(Reuters) – Olympic men’s champion Evan Lysacek has abandoned hopes of defending his title in February’s Sochi Olympics after failing to recover from a hip injury.
The 28-year-old tore the labrum in his left hip in August and despite aggressive treatment and physical therapy, he has been unable to regain full fitness.
With his doctor warning that the American risks suffering permanent damage unless he stops skating, Lysacek has opted to stop training until he has healed completely.
“Words cannot describe how disappointed I am to not be able to compete in Sochi,” Lysacek, who has not competed since his 2010 triumph in Vancouver, said in a statement released by U.S. Figure Skating.
“The proudest moments of my life have been representing the United States in the last two Winter Olympics.
“I have suffered numerous injuries over the course of my skating career and they are some of the hardest things an athlete has to overcome. While none of my past injuries have sidelined me quite like this one, I remain determined to regain my health and skate again.”
Speaking to NBC’s Today show, Lysacek added: “The last several weeks have been so painful for me that I don’t want those to be my last moments on the ice after such a great career. I’m determined to … skate again and really be the one that decides when it’s over.”
Lysacek became the first American man in 24 years to win the Olympic gold medal and he is also likely to go down as the last male to win the coveted title without performing a quadruple jump.
His decision to concentrate on graceful execution rather than attempting high-flying quadruple jumps was heavily criticized by rival and 2006 Turin Games gold medalist Yevgeny Plushenko.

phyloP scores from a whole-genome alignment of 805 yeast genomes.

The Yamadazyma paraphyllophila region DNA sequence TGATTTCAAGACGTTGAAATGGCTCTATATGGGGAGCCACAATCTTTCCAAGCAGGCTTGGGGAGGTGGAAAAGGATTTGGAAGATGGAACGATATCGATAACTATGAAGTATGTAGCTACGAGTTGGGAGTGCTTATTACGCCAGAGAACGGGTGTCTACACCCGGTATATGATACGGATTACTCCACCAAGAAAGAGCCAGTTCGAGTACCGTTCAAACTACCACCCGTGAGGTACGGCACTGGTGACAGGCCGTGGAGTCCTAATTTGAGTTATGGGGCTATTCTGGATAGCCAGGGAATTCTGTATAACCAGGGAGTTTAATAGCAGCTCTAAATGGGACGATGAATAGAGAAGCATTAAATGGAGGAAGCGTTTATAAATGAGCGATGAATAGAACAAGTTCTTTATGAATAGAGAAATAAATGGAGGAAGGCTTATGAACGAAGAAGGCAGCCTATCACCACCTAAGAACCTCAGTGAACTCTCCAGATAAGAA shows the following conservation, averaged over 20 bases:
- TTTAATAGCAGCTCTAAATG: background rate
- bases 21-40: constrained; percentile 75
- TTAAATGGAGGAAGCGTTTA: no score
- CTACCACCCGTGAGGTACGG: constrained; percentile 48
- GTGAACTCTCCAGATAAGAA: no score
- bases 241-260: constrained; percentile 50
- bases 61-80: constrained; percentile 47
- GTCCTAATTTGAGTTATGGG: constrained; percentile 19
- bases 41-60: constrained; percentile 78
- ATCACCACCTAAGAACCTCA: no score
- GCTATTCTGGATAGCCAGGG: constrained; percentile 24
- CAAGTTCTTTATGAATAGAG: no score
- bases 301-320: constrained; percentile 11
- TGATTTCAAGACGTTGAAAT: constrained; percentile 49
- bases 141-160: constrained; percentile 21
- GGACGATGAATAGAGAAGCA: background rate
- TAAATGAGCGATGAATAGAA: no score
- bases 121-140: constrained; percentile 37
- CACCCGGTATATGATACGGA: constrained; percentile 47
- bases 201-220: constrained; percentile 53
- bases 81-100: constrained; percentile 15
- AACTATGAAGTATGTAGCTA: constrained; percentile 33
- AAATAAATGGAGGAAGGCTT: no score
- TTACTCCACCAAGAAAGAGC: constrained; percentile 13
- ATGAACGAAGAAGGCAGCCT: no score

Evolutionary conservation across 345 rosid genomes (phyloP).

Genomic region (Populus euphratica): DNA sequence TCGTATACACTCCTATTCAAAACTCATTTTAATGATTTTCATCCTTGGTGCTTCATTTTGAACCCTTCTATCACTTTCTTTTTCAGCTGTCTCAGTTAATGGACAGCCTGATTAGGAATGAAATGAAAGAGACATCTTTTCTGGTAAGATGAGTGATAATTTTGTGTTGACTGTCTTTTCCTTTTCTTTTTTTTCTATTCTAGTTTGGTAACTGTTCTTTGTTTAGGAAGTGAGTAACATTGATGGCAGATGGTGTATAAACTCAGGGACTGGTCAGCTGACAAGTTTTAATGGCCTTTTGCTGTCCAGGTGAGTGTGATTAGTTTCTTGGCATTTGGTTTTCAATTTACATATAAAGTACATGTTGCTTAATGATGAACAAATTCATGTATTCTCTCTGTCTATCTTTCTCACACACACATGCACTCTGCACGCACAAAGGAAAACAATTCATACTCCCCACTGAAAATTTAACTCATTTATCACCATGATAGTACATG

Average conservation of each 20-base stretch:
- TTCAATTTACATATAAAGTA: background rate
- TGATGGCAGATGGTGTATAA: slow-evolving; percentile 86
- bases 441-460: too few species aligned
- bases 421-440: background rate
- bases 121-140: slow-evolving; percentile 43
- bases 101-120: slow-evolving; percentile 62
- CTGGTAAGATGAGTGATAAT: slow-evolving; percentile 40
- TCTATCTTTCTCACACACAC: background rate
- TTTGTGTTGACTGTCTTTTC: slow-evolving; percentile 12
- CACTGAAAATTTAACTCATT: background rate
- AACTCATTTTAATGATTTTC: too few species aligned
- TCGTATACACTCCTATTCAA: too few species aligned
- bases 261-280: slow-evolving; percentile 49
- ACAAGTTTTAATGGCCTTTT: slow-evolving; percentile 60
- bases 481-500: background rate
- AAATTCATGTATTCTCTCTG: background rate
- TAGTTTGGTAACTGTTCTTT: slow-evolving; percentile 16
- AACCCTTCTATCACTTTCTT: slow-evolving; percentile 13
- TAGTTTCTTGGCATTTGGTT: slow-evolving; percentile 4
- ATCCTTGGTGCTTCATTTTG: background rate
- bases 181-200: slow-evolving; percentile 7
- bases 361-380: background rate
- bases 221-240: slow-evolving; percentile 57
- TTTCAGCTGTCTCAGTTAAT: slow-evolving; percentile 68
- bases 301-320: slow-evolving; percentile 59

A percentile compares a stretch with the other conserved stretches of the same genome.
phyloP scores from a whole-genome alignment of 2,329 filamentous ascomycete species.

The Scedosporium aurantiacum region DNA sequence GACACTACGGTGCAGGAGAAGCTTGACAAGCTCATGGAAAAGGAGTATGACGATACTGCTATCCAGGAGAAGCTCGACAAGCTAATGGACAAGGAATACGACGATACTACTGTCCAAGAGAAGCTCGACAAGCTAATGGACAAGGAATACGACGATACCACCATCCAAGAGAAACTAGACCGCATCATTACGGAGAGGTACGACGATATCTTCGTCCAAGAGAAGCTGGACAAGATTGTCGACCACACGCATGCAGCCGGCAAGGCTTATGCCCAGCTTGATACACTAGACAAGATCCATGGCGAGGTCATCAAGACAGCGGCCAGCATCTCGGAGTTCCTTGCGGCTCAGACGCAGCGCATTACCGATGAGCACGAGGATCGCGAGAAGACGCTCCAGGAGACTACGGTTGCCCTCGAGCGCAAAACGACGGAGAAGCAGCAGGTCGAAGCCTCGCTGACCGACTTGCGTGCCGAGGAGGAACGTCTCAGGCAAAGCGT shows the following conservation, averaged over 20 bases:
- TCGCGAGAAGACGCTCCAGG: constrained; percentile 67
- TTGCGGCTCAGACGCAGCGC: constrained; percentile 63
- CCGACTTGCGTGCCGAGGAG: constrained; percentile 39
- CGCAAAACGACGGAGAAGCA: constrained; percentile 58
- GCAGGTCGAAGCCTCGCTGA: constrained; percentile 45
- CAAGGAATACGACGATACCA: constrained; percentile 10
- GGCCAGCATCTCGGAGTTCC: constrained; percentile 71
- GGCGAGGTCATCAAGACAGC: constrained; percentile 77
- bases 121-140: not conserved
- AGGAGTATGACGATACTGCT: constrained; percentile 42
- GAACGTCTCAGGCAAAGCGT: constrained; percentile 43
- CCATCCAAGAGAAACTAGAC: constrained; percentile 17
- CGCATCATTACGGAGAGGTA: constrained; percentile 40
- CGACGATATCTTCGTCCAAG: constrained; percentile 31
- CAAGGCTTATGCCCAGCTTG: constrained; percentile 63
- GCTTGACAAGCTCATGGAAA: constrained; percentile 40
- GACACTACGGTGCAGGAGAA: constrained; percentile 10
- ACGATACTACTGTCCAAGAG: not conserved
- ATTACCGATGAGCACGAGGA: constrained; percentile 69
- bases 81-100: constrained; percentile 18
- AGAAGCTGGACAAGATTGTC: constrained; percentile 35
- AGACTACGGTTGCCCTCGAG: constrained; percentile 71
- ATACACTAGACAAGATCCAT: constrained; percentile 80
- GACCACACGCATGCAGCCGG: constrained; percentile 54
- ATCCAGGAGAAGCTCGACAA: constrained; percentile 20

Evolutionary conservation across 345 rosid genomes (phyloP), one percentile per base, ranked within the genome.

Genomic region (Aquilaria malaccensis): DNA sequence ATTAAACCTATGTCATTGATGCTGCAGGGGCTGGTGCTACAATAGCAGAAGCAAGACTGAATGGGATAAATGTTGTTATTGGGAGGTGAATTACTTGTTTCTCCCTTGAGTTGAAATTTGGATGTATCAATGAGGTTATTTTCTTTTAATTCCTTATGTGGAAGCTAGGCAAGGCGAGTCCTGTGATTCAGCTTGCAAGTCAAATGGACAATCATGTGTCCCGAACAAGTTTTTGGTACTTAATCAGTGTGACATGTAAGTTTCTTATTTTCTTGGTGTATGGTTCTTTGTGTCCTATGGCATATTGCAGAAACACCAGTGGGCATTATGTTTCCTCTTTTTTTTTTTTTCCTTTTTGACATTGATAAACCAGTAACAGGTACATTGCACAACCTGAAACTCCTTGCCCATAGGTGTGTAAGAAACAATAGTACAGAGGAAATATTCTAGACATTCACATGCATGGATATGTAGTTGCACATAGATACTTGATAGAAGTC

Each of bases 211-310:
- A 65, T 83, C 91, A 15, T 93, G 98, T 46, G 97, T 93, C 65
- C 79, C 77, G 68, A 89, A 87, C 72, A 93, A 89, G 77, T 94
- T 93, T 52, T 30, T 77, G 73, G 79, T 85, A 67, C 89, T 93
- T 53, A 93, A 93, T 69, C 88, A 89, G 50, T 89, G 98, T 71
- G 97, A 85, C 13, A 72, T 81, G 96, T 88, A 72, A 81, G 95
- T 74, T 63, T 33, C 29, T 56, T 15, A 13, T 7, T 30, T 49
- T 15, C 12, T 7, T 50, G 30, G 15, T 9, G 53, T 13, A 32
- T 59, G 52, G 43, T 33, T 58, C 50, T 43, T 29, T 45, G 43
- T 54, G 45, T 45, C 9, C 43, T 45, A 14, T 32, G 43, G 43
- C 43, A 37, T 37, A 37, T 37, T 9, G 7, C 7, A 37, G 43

The Russian even declared that Lysacek was not “a true champion” as he triumphed without even trying to pull off a quad, which requires great height and pace to make at least four mid-air rotations.
The quad has since become an essential part of the men’s competition, with all the top skaters attempting the jump in both their short and long programs, and Lysacek’s body seems to have been unable to cope with the demands.
“The jumps and the physicality of the sport are incredible, and I think people don’t know that,” Lysacek, who also won the world title in 2009, added.
“They think it looks like ballet but really it is among the most difficult and physical sports in the world. The torque is immense. It’s sometimes up to 100 times your body weight in torque. The training and the discipline that it takes are incredible.”
Although Lysacek opted to take some time out following his Vancouver success, injuries and financial disputes with U.S. Figure Skating prevented him making a competitive comeback.
(Writing by Pritha Sarkar, editing by Alan Baldwin)